Wednesday, February 29, 2012

Friday, February 24, 2012

Dutch Oven Popcorn

For Christmas my husband bought me a couple of cast iron skillets and a dutch oven.  I have quickly come to realize that there isn't much that can't be cooked given these two basic items (why do I own thirteen other pots and pans??).  I have now cooked everything from chicken and potatoes, to beef bourgignon, to popcorn in my dutch oven.  For those who think dutch oven = outdoor cooking over a campfire, think again!  Although I am excited about someday using it to cook over the campfire, so far I have used it exclusively indoors on the stove and in the oven.  The recipe that follows would actually be really fun over the campfire, but is equally accessible indoors any day of the week.

Popcorn.  Snack staple of America.  This seemingly harmless food when prepared the way most Americans cook it (in the microwaveable baggies from the store) actually has a slew of harmful chemicals in it.  Here I've been buying my children the "natural" popcorn without the butter flavor and thinking we were safe from artificial flavors (diacetyl) and never even realizing that the mechanism that makes those bags pop the corn has been exposing us and our popcorn to a multitude of other harmful substances that I hadn't even thought of!  From the blog The Healthy Apron: "According the U.S. Environmental Protection Agency, the steam from microwave popcorn contains nearly four dozen chemicals."  Read a very informative post on the subject here and here.

For information about diacetyl and how most major popcorn manufacturers have now removed this harmful substance from their products (thank goodness) click here.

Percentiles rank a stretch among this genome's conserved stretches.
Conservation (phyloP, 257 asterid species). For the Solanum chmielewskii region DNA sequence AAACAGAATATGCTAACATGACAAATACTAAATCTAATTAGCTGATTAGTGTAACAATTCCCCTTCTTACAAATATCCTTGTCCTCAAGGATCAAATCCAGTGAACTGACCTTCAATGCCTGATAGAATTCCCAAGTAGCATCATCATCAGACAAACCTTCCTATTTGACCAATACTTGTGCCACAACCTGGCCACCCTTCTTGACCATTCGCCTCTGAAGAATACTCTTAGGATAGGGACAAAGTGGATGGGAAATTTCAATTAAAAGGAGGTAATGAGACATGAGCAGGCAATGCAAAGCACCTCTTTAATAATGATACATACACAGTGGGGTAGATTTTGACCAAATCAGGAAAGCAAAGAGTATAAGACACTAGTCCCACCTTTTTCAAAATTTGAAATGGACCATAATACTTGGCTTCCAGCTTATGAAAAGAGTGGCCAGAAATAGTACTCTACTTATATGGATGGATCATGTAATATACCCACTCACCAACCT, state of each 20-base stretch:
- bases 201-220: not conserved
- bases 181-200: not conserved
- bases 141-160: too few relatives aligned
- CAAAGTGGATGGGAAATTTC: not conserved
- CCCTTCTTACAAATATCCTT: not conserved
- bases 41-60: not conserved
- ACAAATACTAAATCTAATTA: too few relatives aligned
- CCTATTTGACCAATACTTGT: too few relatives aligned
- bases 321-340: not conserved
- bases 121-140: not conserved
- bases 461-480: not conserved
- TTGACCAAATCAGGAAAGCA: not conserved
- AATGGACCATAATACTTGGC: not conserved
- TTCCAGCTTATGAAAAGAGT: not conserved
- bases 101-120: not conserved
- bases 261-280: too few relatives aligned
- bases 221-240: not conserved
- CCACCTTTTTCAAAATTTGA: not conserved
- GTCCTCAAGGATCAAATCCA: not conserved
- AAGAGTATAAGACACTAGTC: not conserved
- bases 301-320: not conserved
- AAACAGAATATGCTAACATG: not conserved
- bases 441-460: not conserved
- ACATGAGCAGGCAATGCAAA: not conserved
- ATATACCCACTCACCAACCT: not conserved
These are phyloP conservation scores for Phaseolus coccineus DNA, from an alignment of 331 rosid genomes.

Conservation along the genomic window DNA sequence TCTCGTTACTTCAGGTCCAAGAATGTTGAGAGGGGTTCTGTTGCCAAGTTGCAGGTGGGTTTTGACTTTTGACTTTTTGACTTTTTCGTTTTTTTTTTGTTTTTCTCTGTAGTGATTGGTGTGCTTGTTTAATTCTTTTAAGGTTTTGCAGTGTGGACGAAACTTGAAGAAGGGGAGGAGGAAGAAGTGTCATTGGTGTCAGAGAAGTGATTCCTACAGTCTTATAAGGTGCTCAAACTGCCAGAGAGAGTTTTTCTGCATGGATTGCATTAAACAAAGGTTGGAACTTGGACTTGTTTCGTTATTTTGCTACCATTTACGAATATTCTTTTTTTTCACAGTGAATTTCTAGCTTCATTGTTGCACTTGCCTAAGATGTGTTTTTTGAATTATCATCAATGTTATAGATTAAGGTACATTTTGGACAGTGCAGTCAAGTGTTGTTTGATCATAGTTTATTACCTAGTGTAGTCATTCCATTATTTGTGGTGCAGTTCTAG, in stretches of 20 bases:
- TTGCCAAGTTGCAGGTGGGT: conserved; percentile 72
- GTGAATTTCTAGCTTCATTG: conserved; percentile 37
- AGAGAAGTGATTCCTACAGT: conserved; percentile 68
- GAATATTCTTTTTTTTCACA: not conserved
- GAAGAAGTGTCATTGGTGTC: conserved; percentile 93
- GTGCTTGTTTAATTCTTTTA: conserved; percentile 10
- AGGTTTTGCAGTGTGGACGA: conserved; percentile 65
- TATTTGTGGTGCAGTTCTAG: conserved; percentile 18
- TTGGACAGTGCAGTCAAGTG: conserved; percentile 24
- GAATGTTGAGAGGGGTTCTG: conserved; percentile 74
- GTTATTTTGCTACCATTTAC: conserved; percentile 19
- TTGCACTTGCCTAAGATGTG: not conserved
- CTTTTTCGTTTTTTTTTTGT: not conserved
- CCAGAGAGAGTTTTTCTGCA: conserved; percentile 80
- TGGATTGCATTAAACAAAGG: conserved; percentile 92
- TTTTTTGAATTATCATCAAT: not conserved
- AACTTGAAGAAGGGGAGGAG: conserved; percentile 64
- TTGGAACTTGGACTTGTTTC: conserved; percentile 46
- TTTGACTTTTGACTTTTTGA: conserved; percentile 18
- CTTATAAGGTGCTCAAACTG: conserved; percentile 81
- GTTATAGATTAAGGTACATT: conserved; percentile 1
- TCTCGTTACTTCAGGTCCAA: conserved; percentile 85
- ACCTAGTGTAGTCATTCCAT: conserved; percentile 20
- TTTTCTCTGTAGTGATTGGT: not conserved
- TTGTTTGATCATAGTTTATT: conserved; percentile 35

So how do we avoid being assaulted by PFCAs, PFOA, C8, and a number of other unnatural substances?  Well, a start would be popping corn the old fashioned way, which is both fun and VERY easy. 

Dutch Oven Popcorn:

What you need:

* A dutch oven
* Popcorn kernels
* Olive oil
* Sea Salt (optional)
* Butter (optional)

Cover the bottom of your dutch oven with olive oil and place over medium heat.  Throw in a couple kernels of corn and wait.  When the corn pops you know the oil is hot enough.  Be careful when checking for popping-I stuck my nose in the pot and one kernel popped right in my face splashing me with hot oil!  Remove popped kernels and replace with about 2/3 cup of un-popped corn (to cover the bottom of your dutch oven).  Vent a tiny bit to allow steam to escape (if you vent too much you will have popping corn hopping out of your dutch oven and all over your kitchen!).  Listen (and sneak a peek every now and then) to your popping corn.  After about 5-10 minutes your dutch oven will be full of fluffy popcorn, the popping will slow down, and you will know to take it off the heat.  Carefully transfer popped corn to a bowl, drizzle with melted butter, and sprinkle with sea salt.

Before you pop your corn in canola.....I will be writing a future post on why I no longer cook in canola oil or vegetable oil but instead prefer butter, olive oil, or tropical plant oils.  But in the meantime I highly recommend the book Nourishing Traditions: the cookbook that challenges politically correct nutrition and the diet dictocrats by Sally Fallon.

Must have microwaveable corn?  A friend of mine microwaves her popcorn by placing un-popped kernels in a brown paper lunch sack with a drizzle of olive oil and some sea salt, staples it shut with a single staple (this is so little metal that it won't cause problems with the microwave) and pops it as you would store-bought popcorn.

Monday, February 13, 2012

Hello World! The homebirth of our 3rd baby

Clearly, I haven't blogged in a while!  I've been on a little 'maternity leave' since the birth of our 3rd baby, a little boy, at the end of November.  His birth was my second successful VBAC.  He was born into my hands, at home, in the water, with his dad and both of his siblings by my side.  I believe that women, and the world, need more joyful stories of natural childbirth (instead of the hollywood horror versions).  If you would like to read a detailed account of my son's birth I have decided to share it, along with a few photos (not graphic), here.